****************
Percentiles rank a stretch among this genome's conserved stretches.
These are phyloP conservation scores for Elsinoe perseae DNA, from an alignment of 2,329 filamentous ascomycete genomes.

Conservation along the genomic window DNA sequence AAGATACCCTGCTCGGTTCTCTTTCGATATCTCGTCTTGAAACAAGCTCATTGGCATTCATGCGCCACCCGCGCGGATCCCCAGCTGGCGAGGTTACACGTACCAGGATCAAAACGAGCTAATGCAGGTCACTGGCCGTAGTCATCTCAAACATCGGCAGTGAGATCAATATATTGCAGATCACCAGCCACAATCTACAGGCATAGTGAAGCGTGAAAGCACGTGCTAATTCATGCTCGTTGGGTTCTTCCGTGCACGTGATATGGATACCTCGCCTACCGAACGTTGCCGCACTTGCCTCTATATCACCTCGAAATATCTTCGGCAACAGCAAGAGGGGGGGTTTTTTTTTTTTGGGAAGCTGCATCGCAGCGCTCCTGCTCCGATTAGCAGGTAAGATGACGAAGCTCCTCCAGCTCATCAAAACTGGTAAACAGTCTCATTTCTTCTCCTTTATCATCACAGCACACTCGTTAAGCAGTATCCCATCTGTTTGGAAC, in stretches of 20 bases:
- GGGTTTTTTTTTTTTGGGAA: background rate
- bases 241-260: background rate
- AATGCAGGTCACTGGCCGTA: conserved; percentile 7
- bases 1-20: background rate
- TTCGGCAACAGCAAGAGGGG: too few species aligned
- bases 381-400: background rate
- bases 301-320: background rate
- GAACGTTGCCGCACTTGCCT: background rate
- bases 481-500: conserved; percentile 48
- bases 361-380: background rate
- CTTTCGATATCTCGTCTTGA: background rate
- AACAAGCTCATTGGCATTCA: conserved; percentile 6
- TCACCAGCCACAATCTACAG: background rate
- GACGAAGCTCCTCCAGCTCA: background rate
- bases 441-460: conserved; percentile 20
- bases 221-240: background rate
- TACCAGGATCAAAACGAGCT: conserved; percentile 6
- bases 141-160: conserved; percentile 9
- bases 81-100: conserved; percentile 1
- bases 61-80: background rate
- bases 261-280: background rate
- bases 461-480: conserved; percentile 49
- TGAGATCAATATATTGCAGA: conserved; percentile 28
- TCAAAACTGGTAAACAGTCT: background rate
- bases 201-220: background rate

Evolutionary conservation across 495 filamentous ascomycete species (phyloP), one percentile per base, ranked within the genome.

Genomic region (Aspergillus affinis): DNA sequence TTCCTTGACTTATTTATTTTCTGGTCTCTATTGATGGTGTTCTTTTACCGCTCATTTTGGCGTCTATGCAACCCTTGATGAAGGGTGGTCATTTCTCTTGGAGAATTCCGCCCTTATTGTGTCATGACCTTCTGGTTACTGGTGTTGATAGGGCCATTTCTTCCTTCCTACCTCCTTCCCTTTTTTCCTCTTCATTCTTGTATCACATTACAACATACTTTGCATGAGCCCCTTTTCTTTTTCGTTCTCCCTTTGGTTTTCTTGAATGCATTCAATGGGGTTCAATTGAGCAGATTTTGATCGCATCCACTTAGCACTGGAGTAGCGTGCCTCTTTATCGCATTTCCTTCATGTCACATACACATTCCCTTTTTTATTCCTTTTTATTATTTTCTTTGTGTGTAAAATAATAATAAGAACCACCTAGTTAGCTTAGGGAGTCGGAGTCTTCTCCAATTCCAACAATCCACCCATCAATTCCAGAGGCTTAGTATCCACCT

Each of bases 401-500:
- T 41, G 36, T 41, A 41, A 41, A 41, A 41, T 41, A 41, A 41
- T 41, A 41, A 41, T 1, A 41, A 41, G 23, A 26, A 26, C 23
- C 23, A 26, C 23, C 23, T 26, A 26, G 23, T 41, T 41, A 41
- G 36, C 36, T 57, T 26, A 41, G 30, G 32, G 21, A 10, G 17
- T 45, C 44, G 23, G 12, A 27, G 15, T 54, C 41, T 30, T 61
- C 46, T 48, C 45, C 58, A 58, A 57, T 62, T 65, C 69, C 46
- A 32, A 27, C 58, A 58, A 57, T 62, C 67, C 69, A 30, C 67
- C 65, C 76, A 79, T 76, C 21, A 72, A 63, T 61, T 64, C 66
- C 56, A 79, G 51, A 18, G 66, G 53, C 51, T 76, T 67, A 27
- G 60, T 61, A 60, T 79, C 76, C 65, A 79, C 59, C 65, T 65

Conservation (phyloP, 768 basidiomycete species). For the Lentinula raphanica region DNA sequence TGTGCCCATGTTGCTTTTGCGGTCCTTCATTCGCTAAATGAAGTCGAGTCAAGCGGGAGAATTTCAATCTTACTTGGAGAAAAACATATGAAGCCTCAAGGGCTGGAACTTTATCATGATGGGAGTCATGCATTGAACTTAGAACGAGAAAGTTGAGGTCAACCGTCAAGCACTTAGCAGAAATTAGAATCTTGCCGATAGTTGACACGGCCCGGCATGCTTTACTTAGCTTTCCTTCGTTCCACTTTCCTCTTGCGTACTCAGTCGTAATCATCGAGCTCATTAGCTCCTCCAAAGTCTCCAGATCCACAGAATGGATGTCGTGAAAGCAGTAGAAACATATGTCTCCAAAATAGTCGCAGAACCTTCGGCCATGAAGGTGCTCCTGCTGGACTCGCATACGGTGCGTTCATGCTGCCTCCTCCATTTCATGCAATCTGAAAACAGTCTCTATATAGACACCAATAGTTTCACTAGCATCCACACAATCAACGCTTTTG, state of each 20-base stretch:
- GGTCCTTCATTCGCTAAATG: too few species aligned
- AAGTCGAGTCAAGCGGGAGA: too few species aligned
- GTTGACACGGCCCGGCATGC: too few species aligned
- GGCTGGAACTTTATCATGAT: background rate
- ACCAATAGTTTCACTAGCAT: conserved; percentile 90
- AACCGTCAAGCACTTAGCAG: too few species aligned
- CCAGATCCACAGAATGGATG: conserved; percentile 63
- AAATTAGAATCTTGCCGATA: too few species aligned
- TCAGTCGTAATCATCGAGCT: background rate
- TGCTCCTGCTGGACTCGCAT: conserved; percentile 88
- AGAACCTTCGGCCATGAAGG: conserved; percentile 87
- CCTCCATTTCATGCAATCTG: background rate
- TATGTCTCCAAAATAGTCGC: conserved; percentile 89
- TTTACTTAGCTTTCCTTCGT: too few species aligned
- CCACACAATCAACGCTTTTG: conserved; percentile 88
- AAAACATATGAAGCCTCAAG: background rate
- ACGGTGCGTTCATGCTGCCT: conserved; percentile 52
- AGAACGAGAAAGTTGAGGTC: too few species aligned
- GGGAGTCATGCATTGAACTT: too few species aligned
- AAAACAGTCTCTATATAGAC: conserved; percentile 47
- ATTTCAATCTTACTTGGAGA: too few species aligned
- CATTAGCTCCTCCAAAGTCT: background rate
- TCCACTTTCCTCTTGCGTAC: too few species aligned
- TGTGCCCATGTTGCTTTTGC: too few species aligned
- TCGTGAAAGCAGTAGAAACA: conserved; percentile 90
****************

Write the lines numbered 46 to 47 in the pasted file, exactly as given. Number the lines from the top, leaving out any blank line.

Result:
- GGCTGGAACTTTATCATGAT: background rate
- ACCAATAGTTTCACTAGCAT: conserved; percentile 90